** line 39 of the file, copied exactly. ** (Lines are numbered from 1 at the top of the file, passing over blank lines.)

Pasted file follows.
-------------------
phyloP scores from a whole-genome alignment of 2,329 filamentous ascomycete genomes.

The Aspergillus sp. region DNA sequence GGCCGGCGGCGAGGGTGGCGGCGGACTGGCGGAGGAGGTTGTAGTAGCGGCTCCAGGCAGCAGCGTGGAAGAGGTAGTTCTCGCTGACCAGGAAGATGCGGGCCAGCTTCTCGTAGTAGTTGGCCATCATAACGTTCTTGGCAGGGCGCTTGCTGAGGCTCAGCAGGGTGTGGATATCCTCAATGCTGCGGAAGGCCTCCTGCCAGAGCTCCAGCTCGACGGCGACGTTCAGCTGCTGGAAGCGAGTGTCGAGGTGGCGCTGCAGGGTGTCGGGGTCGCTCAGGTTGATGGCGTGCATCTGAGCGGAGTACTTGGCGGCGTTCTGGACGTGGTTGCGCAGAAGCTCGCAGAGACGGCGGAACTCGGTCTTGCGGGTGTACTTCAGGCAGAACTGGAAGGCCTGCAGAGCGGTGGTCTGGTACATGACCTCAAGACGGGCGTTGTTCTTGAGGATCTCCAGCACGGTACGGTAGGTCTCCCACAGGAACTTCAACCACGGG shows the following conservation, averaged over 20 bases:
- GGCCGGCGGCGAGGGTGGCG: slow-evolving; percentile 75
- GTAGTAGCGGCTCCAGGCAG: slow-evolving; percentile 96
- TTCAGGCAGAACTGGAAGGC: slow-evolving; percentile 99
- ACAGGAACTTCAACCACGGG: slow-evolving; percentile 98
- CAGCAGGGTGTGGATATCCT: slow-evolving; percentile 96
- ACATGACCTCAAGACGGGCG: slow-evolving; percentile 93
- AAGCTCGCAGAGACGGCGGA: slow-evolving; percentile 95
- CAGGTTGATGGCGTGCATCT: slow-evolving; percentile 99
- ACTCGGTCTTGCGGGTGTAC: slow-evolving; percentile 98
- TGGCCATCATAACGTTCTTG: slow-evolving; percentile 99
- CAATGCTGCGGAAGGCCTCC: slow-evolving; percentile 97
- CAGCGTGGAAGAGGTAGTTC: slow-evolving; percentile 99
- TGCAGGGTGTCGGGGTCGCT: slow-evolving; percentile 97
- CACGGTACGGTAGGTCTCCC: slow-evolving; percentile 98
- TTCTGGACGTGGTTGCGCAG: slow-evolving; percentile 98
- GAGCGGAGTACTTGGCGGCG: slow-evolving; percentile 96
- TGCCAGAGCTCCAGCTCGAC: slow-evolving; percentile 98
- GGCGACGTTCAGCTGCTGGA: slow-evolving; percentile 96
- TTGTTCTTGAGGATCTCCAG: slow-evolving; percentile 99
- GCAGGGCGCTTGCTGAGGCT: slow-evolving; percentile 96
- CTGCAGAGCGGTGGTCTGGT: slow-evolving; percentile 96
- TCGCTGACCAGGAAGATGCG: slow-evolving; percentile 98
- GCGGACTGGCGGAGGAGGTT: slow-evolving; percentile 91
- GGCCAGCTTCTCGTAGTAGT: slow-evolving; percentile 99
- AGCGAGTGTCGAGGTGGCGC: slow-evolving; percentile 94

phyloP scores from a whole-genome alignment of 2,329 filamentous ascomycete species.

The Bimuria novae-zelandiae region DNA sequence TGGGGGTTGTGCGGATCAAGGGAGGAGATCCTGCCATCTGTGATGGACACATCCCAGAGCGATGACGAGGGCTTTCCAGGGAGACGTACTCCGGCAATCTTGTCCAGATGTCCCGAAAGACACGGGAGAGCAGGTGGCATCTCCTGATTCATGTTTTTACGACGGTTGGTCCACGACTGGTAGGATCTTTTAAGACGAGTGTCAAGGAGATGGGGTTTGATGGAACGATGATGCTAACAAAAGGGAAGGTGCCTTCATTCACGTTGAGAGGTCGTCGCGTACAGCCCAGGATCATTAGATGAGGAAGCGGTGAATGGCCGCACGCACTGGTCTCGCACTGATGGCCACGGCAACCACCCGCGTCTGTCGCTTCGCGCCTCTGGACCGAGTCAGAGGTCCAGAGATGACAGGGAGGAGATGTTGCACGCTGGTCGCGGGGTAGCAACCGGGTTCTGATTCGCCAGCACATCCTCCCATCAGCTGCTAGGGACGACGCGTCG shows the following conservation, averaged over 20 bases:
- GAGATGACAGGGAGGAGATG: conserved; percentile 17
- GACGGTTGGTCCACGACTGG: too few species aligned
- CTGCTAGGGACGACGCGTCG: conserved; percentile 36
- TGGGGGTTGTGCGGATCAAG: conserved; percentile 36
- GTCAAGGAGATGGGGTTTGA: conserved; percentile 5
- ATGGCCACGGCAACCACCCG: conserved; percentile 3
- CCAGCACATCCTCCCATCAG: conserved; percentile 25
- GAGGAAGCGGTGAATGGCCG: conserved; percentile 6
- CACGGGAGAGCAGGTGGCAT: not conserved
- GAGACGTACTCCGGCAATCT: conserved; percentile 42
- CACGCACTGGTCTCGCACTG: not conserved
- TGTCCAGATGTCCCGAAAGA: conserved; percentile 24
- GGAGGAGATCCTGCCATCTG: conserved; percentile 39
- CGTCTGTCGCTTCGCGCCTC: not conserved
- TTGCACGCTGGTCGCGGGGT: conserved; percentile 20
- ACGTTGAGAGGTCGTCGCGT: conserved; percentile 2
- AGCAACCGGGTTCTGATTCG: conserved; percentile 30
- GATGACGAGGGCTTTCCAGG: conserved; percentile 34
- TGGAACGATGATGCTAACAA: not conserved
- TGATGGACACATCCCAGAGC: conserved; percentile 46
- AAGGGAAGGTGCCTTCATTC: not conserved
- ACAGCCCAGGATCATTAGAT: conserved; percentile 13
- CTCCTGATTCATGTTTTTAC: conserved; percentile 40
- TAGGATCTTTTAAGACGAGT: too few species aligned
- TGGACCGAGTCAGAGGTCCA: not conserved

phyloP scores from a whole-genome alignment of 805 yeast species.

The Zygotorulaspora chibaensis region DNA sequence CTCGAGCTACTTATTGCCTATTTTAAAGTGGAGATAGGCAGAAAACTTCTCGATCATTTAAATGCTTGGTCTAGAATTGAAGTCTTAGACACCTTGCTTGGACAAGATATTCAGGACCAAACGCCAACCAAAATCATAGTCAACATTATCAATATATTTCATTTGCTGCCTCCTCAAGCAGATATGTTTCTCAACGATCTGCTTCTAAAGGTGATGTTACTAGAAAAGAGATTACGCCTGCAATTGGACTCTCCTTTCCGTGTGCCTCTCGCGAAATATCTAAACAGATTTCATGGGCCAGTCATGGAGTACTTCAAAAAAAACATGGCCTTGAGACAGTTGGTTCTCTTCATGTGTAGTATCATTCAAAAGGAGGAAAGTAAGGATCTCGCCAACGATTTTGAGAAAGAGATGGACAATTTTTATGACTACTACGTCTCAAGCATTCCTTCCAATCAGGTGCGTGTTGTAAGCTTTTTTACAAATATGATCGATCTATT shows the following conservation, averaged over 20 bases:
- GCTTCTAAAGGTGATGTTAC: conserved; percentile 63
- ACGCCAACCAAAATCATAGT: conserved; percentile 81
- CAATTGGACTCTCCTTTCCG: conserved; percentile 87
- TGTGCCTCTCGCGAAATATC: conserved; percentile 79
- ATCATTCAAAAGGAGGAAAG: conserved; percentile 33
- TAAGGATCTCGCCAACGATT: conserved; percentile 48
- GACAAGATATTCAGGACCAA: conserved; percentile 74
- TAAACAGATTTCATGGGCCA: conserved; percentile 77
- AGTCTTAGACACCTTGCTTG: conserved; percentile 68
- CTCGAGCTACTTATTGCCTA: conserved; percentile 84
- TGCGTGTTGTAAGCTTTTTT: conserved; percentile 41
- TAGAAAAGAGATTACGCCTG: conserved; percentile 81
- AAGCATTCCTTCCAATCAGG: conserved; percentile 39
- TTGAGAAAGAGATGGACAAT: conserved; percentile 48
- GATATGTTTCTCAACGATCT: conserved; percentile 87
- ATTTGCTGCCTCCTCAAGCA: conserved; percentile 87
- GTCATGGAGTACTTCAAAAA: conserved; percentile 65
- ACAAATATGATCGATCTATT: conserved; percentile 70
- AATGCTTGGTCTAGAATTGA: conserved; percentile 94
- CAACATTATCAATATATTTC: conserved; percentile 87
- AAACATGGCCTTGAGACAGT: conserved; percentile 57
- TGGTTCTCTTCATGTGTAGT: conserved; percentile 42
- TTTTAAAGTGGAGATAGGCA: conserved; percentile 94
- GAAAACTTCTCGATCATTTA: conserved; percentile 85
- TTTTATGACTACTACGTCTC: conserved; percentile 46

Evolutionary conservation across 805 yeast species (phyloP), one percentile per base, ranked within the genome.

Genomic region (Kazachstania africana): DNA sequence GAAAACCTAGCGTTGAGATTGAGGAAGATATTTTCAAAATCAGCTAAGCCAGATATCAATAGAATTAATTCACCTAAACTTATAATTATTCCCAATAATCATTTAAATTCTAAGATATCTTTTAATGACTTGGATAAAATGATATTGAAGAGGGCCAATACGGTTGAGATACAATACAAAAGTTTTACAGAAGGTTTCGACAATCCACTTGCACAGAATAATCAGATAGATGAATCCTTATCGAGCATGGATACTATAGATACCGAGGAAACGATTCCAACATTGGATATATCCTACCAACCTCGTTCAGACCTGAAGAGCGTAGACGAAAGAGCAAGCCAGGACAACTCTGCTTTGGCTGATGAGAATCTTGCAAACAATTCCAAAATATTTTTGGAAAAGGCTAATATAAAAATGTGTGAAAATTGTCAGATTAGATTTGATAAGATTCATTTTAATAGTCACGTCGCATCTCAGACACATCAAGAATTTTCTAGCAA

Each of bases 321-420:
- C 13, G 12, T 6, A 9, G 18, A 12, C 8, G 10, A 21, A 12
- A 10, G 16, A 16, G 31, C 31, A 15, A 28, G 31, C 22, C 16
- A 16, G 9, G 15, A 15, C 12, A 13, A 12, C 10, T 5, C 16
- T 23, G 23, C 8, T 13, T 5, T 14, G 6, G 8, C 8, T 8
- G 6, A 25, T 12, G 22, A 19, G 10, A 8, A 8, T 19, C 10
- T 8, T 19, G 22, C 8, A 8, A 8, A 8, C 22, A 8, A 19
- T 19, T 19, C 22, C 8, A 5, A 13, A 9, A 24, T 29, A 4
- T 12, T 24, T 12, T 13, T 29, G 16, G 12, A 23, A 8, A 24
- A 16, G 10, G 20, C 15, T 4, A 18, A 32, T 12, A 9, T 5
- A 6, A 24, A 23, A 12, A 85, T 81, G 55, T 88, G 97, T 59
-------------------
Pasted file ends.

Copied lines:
- GAGACGTACTCCGGCAATCT: conserved; percentile 42